Getting back to the original topic... In the short term none of the network will charge. But you can be sure, after a while they will find an excuse to start a £1 a day or somesuch levy for enhanced services or somesuch. Once one network goes, they all will.
45 posts • joined 30 Jul 2009
Re: You could perhaps make it a bit progressive
You need to define 'middle of nowhere'. i'm 300m from a fibre enabled exchange but because of some ludicrousness connected by EO to another exchange 4km away. I should be expected to stump up to upgrade a line that shouldn't go that way?
Folks in the 'middle of nowhere' pay the same taxes - local and national - as everyone else, but receive considerably fewer public services. Should that always be the way?
Roam like home, at home...
Maybe WHICH should ask a more useful question.. Why not have 'roam like home' when at home in the UK, and eliminate many of the mobile not-spots that affect those with poor mobile coverage? Given that switching networks works so well for visitors to the UK, why can't is be enabled for those of us that live here? Oh yes, the networks don't want to...
I actually shopped in a Maplin store last week, for the first time in about 10 years. Uniquely, I urgently needed a HDMI to DVI converter and knew I could likely get it at the shop 3 miles from the office. There were 3 staff in the shop, and at least while I was there just me as a customer. There was also mountains of stock - And high value stuff too, home automation, cameras, lighting etc.
I got the bit I needed - at £12 probably twice the price on Amazon where I would usually shop, but I needed it then and there. A business cannot sustain itself on that kind of purchase. That is why they are doomed.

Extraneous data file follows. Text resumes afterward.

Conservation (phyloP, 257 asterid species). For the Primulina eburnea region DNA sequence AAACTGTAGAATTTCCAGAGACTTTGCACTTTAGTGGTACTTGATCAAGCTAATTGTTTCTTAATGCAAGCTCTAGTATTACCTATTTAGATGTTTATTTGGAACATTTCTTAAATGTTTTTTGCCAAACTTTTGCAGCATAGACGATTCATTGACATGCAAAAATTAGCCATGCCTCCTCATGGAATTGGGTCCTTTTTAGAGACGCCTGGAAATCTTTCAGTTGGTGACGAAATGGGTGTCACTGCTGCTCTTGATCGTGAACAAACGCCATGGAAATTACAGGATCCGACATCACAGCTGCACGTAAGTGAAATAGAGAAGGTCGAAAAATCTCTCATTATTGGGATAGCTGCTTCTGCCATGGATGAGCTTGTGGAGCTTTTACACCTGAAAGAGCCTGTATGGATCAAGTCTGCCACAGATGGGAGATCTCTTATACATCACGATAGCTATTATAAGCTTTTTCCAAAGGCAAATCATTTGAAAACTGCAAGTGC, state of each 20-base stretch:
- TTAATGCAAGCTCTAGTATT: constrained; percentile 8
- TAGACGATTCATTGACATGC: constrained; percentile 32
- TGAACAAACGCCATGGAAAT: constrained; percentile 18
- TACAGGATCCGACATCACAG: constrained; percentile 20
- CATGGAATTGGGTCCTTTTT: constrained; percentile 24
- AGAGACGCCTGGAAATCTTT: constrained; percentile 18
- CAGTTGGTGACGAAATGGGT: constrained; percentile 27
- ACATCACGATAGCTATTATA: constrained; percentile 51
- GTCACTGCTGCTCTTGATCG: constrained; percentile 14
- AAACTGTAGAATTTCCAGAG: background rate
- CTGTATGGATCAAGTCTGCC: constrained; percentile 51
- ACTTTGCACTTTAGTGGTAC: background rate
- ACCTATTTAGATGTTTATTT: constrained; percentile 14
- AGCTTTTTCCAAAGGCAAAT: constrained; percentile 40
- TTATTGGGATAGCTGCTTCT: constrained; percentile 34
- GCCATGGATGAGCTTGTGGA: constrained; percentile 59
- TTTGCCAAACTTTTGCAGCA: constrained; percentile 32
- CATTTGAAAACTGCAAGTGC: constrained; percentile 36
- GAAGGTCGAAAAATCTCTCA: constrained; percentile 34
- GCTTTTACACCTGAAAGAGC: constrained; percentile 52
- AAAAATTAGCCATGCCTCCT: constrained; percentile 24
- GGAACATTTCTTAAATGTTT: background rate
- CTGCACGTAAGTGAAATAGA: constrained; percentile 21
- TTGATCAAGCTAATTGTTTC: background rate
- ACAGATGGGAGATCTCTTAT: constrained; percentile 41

USO watered down
So I’ve read through the comments, and it seems - although to be confirmed when they clarify what they said today - that the USO has effectively been watered down, to yes you can have 10M big at a price we choose to quote. A few thoughts:
Who is going to determine whether the quoted price is fair? In locations where BT is the only provider they can quote what they they like.
A number of folks have commented, quite reasonably that come connections will be expensive to provide - on the other hand, lots and lots are cheap to provide.
How long a timeframe do BT expect to pay for thier investment. Even if a connection costs £10k, billing of £50 per month gets that back (and I accept there are other costs to consider) in 16 years - for national infrastructure that doesn’t sound so bad to me.
But MP's are very special don't you know...
Apparently - and I'm sure someone will be along to clarify in a moment - staff in Westminster are governed by Civil Services rules around security etc. MPs are not, because they are 'special'. It's all none sense. If I were a Westminster staffer I would be refusing to use anyone else's login to check mail or whatever, and have the IT team give a system that enabled proper, traceable and secure handling of internal and external messages - I'm sure such a thing must be avialable... Geez, the amount of money spent of government IT and they can't manage that.